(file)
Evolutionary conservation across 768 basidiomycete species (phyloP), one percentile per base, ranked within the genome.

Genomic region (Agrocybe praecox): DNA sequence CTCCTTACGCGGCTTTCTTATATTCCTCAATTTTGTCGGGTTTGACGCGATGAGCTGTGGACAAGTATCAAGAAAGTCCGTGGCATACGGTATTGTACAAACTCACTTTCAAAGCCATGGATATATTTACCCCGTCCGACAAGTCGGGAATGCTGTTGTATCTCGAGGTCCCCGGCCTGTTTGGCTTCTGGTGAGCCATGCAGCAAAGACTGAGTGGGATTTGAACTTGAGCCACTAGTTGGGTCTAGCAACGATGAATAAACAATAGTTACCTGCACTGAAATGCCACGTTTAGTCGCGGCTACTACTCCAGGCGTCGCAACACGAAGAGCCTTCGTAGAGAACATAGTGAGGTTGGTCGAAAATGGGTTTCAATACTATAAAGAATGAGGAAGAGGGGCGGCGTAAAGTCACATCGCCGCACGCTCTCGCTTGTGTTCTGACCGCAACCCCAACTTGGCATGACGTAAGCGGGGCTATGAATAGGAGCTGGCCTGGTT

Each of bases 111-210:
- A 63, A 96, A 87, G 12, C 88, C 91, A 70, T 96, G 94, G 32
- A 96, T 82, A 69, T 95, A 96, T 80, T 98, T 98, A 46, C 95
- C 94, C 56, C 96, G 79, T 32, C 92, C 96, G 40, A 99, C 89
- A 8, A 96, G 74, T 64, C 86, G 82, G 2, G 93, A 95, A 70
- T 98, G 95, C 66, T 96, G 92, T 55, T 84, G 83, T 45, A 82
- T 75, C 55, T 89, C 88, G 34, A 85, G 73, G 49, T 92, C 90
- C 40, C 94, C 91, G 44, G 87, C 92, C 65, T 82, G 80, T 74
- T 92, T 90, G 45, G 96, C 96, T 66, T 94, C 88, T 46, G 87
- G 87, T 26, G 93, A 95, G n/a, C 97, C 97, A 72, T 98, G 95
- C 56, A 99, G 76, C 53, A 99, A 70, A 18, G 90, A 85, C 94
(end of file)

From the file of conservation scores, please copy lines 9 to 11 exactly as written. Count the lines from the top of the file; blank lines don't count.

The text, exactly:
- T 75, C 55, T 89, C 88, G 34, A 85, G 73, G 49, T 92, C 90
- C 40, C 94, C 91, G 44, G 87, C 92, C 65, T 82, G 80, T 74
- T 92, T 90, G 45, G 96, C 96, T 66, T 94, C 88, T 46, G 87